Reading over an answer at the Skeptics StackExchange, it occurred to me that I had never really seen the adjective abject used with any other word other than poverty. Has abject become inexorably intertwined with that word, or are there other common usages or stock phrases? Also, does the word have a more subtle meaning or connotation other than an intensifier that might be summarized as "utterly"?
It just occurred to me that I know how to find this out for myself; it took a little learning of syntax, but I borrowed from nohat's bag of tricks and searched the COCA for
[abject].[j*] [n*], and these are the top 10 results it gave:
ABJECT POVERTY 107 ABJECT FAILURE 53 ABJECT TERROR 25 ABJECT FEAR 18 ABJECT SURRENDER 11 ABJECT MISERY 7 ABJECT DEFEAT 7 ABJECT DESPAIR 7 ABJECT APOLOGY 7 ABJECT APOLOGIES 5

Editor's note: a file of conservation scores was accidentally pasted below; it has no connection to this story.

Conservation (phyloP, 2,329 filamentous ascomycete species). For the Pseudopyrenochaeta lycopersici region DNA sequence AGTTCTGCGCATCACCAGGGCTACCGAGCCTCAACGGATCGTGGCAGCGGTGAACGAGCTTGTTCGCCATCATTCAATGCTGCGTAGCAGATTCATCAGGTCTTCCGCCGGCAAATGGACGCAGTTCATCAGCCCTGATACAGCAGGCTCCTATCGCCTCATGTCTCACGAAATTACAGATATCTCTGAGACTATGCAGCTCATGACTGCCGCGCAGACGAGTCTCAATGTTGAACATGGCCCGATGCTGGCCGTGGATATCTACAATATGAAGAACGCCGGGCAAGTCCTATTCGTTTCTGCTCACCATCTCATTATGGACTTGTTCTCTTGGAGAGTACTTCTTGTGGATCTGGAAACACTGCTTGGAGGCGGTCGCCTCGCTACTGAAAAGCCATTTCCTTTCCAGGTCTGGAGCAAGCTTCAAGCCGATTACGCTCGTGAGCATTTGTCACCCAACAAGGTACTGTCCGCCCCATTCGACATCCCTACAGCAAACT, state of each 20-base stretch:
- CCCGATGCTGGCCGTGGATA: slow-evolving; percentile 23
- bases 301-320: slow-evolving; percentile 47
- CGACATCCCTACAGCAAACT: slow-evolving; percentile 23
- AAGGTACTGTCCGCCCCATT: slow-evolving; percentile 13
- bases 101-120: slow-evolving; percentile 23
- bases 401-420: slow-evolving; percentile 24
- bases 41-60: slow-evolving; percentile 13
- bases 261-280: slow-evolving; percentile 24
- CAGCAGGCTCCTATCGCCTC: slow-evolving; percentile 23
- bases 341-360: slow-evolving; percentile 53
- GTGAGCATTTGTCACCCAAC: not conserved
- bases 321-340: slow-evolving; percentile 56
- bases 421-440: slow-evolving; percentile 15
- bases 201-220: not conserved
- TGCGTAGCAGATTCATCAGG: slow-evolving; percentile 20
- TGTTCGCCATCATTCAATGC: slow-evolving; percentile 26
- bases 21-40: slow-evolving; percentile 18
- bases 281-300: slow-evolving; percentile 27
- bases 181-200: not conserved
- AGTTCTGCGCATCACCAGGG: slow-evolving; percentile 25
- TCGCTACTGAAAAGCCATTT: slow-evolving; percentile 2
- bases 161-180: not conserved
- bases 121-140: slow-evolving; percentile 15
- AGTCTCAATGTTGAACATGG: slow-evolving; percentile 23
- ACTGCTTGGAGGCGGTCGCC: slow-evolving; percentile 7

As I remembered, abject poverty did massively top the list of these abject constructions; The Raven's abject failure follows closely after it. But their dominance isn't as overwhelming as I would have thought.
Just for kicks, here is the Google N-gram usage data for those top 10:
Yes an abject person or an abject character.
abject means in reality "despicable".
The etymology is from Latin (abjĭcĕre: to throw away): something you want to throw away from you (repulsive, disgusting). It's the same -ject as in subject or "alea jacta est"
The sense has somewhat intensified to convey a sense of strong disgust, which is probably why it is sometimes understood as an intensifier ("utter" or "very").
You'll find that "abject coward" and "abject failure" are also common. There is a class of words that share this property of only arising in certain limited constructions. When they grow up, they become cliches.
To rest satisfied with the present is a sign of an abject spirit. Washington Irving, Journals, 1817
I use it with apology. Some acts can only be forgiven after a most abject apology.